Mountain Goat Hunting Billings MT

This page provides useful content and local businesses that can help with your search for Mountain Goat Hunting. You will find helpful, informative articles about Mountain Goat Hunting, including "Idaho Mountain Goat Hunting". You will also find local businesses that provide the products or services that you are looking for. Please scroll down to find the local resources in Billings, MT that will answer all of your questions about Mountain Goat Hunting.

Almena Diversion Dam
(406) 247-7714
316 North 26th Street
Billings, MT
Other Activties
Hunting; Wildlife Viewing

Nelson Reservoir
(406) 247-7298
P.O. Box 30137
Billings, MT
Other Activties
Boating; Camping; Fishing; Hunting; Picnicking; Recreational Vehicles; Water Sports; Winter Sports

Custer National Forest
(406) 248-9885
1310 Main Street
Billings, MT
Other Activties
Auto Touring; Biking; Camping; Fishing; Hiking; Historic & Cultural Site; Horseback Riding; Hunting; Interpretive Programs; Off Highway Vehicle; Picnicking; Recreational Vehicles; Visitor Center; Wildlife Viewing; Winter Sports

Laurel Rifle Club
406628460
Po Box 21
Laurel, MT
 
Hungry Horse Reservoir
(406) 755-5401
1935 Third Ave. E.
Kalispell, MT
Other Activties
Boating; Camping; Fishing; Hiking; Hunting; Picnicking; Visitor Center; Water Sports; Wildlife Viewing

Woodston Diversion Dam
(406) 657-6218
316 North 26th Street
Billings, MT
Other Activties
Hunting; Wildlife Viewing; Winter Sports

Fresno Reservoir
(406) 247-7298
P.O. Box 30173
Billings, MT
Other Activties
Boating; Fishing; Hunting; Picnicking; Water Sports; Winter Sports

Laurel Rod & Gun Club
(406) 628-6292
Riverside Park
Laurel, MT
 
Tims Gunsmithing
613 5Th Ave
Laurel, MT
 
Fourmile Cabin
(406) 932-5155
Big Timber, MT
Other Activties
Camping; Fishing; Hiking; Hunting

Idaho Mountain Goat Hunting

In the spring of 2003, I was drawn for a fall Mountain Goat controlled hunt in the Seven Devils Mountains of central Idaho. After years of applying I finally had my goat tag which kicked off an odyssey that would consume much of my spring, summer, and fall.

Preparing for and executing a Mountain Goat hunt is a challenging experience that many hunters dream of taking. However, considering that relatively few hunters have first hand experience of Mountain Goat hunting, this article serves as a guide to discuss some of the highlights of Mountain Goats, planning for your hunt, and the experience of my first Mountain Goat hunt.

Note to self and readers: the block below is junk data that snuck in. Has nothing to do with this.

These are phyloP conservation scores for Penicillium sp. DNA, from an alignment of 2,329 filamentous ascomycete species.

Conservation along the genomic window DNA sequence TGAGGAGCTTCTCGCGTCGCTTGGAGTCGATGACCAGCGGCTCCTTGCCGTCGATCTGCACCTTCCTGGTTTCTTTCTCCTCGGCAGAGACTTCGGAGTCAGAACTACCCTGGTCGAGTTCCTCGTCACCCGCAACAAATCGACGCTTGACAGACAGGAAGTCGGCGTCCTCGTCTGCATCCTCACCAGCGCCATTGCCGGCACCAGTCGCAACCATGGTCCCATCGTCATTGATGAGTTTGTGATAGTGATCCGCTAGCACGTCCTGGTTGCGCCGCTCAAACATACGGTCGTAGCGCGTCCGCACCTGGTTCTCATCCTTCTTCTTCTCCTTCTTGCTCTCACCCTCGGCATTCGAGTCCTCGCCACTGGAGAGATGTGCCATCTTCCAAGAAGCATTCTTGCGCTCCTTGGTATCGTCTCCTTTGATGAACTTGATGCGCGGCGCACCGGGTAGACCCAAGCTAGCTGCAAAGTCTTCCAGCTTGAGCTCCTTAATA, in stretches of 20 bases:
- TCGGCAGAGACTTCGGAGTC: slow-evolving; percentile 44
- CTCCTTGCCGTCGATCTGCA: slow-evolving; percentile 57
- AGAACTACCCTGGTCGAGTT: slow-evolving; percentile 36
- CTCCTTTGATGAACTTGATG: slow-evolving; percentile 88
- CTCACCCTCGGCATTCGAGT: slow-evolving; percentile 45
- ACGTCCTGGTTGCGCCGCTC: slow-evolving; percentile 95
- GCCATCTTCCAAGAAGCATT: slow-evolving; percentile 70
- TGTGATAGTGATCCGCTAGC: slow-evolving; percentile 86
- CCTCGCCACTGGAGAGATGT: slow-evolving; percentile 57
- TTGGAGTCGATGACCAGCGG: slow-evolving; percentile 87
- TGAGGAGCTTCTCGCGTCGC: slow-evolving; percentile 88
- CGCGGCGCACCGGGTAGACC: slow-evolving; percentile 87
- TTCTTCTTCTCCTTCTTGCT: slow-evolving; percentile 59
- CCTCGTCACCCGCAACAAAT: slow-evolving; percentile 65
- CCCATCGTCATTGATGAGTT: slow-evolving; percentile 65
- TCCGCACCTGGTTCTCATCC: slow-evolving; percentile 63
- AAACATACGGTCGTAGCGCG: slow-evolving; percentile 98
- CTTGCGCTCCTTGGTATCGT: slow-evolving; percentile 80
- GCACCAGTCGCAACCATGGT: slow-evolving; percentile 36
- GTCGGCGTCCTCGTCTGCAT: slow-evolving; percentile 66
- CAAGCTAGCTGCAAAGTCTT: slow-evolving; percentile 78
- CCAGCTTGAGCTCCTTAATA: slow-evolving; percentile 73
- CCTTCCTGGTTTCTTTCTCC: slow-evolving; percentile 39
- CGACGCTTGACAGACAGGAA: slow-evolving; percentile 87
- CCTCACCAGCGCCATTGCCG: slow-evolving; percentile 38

The odds. Idaho has relatively good drawing odds for lifetime species such as Mountain Goat and Bighorn Sheep. By lifetime I mean that you generally get to take only one of such species in your lifetime in the state. It’s also the experience of a lifetime for those who draw. And lifetime could also be taken to mean you can spend a lifetime trying to get a tag. But by good odds I mean if you start applying now, you have a decent chance of getting drawn, sometime … odds in the range of 1/10, or worse, each year, are typical. In other states you may be looking at the 1/100 to 1/1000 range. In the Seven Devils Unit (Unit 18/23, Northern Seven Devils) there are typically 4 tags for about 50 (resident and non-) applicants each year, thus odds of about 1/12, pretty good. In other units the drawing odds vary from 1/5 to 1/25. (But be warned, the unit with 1/5 is excruciating country, with difficult access.) I picked the Seven Devils because I had seen goats in there years before, and the unit was scoutable on weekends during the summer.

In Idaho each year all applicants start afresh, on equal playing field for each hunt. Some states have comparable odds, such as Colorado, once you have some preference points. Other states have much more horrible odds. And if you’re a non-resident applicant, you may also be at a further disadvantage. Some states have preference point systems, meaning you put in for a number of years with almost zilch possibility of drawing, until you have been at it long enough to have a competitive number of points. Each year you don’t draw you gain a point. After a number of years, maybe three to ten, you have enough points to have a decent chance of getting picked.

Lifetime (or 'trophy') species tags also tend to cost more than deer, elk, etc. - on the order of a hundred dollars for the resident, and a thousand for the non-. License, application, and permit fees, regulations, drawing odds, and success rates for these species are generally available through each state’s game departments. If you really want one of these goat tags, you may have to move to a state with good odds, pay the big non-resident dollars (or travel north of the Continental U.S.).

The animal. Mountain Goats are white, except for eyes, horns, the end of their nose, and feet. In name they are sometimes mistaken for Rocky Mountain Bighorn ...

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